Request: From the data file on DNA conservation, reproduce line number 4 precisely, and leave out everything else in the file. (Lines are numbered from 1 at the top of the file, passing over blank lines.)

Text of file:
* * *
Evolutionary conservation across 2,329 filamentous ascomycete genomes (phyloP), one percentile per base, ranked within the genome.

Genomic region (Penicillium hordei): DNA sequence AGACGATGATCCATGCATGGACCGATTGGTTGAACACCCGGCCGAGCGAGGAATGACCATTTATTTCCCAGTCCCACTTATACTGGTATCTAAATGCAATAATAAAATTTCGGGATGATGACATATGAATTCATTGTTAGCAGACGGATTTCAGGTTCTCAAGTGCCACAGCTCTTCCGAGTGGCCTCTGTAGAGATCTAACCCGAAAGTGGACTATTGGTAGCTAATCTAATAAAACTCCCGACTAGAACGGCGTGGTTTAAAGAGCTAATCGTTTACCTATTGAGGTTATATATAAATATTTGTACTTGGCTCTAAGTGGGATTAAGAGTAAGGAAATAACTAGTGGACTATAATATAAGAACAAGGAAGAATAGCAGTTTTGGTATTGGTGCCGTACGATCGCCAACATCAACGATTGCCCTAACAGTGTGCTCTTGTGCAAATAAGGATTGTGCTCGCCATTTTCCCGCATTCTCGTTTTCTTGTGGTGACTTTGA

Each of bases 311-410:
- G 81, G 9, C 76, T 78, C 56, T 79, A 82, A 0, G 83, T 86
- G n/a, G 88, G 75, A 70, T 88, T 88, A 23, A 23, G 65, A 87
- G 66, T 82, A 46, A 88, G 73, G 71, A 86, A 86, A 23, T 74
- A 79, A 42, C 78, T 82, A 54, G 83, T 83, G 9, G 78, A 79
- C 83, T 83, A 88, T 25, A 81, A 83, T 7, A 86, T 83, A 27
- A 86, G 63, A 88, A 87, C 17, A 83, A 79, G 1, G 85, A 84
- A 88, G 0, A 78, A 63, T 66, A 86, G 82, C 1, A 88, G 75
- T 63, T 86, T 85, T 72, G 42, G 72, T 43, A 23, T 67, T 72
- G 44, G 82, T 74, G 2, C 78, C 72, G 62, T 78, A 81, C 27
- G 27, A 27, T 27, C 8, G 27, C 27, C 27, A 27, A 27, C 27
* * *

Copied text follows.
- G 81, G 9, C 76, T 78, C 56, T 79, A 82, A 0, G 83, T 86